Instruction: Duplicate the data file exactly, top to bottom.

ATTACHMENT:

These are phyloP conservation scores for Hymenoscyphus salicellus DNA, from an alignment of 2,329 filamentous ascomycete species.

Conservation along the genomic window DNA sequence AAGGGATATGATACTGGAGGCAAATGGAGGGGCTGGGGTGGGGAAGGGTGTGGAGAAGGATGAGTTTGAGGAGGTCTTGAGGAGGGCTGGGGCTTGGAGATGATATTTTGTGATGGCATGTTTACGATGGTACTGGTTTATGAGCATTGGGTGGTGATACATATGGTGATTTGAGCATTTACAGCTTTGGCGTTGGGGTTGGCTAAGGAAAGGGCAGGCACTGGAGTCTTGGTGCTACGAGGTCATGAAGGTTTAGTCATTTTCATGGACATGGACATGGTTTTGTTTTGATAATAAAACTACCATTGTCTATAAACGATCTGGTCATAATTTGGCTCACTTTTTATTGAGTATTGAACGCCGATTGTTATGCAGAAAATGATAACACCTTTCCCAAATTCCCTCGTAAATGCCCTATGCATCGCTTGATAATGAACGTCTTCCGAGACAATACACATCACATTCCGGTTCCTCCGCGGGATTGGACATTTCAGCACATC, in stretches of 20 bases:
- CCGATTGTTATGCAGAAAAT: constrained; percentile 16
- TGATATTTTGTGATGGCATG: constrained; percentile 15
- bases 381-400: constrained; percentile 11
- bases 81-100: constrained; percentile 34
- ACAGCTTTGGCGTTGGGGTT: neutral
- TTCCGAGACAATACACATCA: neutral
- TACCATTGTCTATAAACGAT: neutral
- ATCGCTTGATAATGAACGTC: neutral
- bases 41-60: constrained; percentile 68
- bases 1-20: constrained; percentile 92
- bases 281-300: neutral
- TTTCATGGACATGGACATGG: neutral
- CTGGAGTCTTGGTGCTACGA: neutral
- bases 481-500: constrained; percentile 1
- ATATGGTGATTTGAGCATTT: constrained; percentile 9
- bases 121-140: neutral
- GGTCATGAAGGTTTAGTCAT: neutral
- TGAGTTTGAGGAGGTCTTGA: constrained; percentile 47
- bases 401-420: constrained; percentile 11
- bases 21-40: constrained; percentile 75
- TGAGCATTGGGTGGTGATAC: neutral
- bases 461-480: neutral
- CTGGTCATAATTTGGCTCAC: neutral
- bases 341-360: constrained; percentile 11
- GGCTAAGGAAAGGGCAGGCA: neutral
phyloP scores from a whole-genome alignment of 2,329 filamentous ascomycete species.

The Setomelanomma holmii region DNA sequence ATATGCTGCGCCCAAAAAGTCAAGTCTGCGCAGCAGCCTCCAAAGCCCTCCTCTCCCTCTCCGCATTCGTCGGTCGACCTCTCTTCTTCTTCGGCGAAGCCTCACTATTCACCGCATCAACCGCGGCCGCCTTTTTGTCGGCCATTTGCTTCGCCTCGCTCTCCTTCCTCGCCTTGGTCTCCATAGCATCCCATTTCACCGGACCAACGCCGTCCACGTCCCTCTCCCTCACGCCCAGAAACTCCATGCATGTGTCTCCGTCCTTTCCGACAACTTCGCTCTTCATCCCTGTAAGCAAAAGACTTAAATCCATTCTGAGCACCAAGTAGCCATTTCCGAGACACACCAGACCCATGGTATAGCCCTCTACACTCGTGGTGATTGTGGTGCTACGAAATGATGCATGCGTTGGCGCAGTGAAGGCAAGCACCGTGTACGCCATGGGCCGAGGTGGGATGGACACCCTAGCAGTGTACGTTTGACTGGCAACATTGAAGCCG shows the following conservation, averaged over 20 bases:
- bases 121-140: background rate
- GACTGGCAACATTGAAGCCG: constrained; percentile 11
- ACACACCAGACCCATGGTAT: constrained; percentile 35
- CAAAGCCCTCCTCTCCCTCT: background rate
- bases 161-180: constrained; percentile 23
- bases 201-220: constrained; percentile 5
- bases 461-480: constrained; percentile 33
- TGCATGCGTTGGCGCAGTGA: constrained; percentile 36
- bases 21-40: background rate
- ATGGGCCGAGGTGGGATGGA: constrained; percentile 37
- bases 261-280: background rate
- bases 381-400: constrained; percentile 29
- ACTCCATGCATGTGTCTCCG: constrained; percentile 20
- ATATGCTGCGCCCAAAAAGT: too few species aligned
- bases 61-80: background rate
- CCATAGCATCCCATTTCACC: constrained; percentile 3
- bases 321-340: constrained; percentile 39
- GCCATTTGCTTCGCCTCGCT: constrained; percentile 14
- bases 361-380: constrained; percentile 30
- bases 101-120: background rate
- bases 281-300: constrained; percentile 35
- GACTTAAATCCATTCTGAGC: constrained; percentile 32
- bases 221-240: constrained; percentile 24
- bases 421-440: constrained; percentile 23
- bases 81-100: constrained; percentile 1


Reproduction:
These are phyloP conservation scores for Hymenoscyphus salicellus DNA, from an alignment of 2,329 filamentous ascomycete species.

Conservation along the genomic window DNA sequence AAGGGATATGATACTGGAGGCAAATGGAGGGGCTGGGGTGGGGAAGGGTGTGGAGAAGGATGAGTTTGAGGAGGTCTTGAGGAGGGCTGGGGCTTGGAGATGATATTTTGTGATGGCATGTTTACGATGGTACTGGTTTATGAGCATTGGGTGGTGATACATATGGTGATTTGAGCATTTACAGCTTTGGCGTTGGGGTTGGCTAAGGAAAGGGCAGGCACTGGAGTCTTGGTGCTACGAGGTCATGAAGGTTTAGTCATTTTCATGGACATGGACATGGTTTTGTTTTGATAATAAAACTACCATTGTCTATAAACGATCTGGTCATAATTTGGCTCACTTTTTATTGAGTATTGAACGCCGATTGTTATGCAGAAAATGATAACACCTTTCCCAAATTCCCTCGTAAATGCCCTATGCATCGCTTGATAATGAACGTCTTCCGAGACAATACACATCACATTCCGGTTCCTCCGCGGGATTGGACATTTCAGCACATC, in stretches of 20 bases:
- CCGATTGTTATGCAGAAAAT: constrained; percentile 16
- TGATATTTTGTGATGGCATG: constrained; percentile 15
- bases 381-400: constrained; percentile 11
- bases 81-100: constrained; percentile 34
- ACAGCTTTGGCGTTGGGGTT: neutral
- TTCCGAGACAATACACATCA: neutral
- TACCATTGTCTATAAACGAT: neutral
- ATCGCTTGATAATGAACGTC: neutral
- bases 41-60: constrained; percentile 68
- bases 1-20: constrained; percentile 92
- bases 281-300: neutral
- TTTCATGGACATGGACATGG: neutral
- CTGGAGTCTTGGTGCTACGA: neutral
- bases 481-500: constrained; percentile 1
- ATATGGTGATTTGAGCATTT: constrained; percentile 9
- bases 121-140: neutral
- GGTCATGAAGGTTTAGTCAT: neutral
- TGAGTTTGAGGAGGTCTTGA: constrained; percentile 47
- bases 401-420: constrained; percentile 11
- bases 21-40: constrained; percentile 75
- TGAGCATTGGGTGGTGATAC: neutral
- bases 461-480: neutral
- CTGGTCATAATTTGGCTCAC: neutral
- bases 341-360: constrained; percentile 11
- GGCTAAGGAAAGGGCAGGCA: neutral
phyloP scores from a whole-genome alignment of 2,329 filamentous ascomycete species.

The Setomelanomma holmii region DNA sequence ATATGCTGCGCCCAAAAAGTCAAGTCTGCGCAGCAGCCTCCAAAGCCCTCCTCTCCCTCTCCGCATTCGTCGGTCGACCTCTCTTCTTCTTCGGCGAAGCCTCACTATTCACCGCATCAACCGCGGCCGCCTTTTTGTCGGCCATTTGCTTCGCCTCGCTCTCCTTCCTCGCCTTGGTCTCCATAGCATCCCATTTCACCGGACCAACGCCGTCCACGTCCCTCTCCCTCACGCCCAGAAACTCCATGCATGTGTCTCCGTCCTTTCCGACAACTTCGCTCTTCATCCCTGTAAGCAAAAGACTTAAATCCATTCTGAGCACCAAGTAGCCATTTCCGAGACACACCAGACCCATGGTATAGCCCTCTACACTCGTGGTGATTGTGGTGCTACGAAATGATGCATGCGTTGGCGCAGTGAAGGCAAGCACCGTGTACGCCATGGGCCGAGGTGGGATGGACACCCTAGCAGTGTACGTTTGACTGGCAACATTGAAGCCG shows the following conservation, averaged over 20 bases:
- bases 121-140: background rate
- GACTGGCAACATTGAAGCCG: constrained; percentile 11
- ACACACCAGACCCATGGTAT: constrained; percentile 35
- CAAAGCCCTCCTCTCCCTCT: background rate
- bases 161-180: constrained; percentile 23
- bases 201-220: constrained; percentile 5
- bases 461-480: constrained; percentile 33
- TGCATGCGTTGGCGCAGTGA: constrained; percentile 36
- bases 21-40: background rate
- ATGGGCCGAGGTGGGATGGA: constrained; percentile 37
- bases 261-280: background rate
- bases 381-400: constrained; percentile 29
- ACTCCATGCATGTGTCTCCG: constrained; percentile 20
- ATATGCTGCGCCCAAAAAGT: too few species aligned
- bases 61-80: background rate
- CCATAGCATCCCATTTCACC: constrained; percentile 3
- bases 321-340: constrained; percentile 39
- GCCATTTGCTTCGCCTCGCT: constrained; percentile 14
- bases 361-380: constrained; percentile 30
- bases 101-120: background rate
- bases 281-300: constrained; percentile 35
- GACTTAAATCCATTCTGAGC: constrained; percentile 32
- bases 221-240: constrained; percentile 24
- bases 421-440: constrained; percentile 23
- bases 81-100: constrained; percentile 1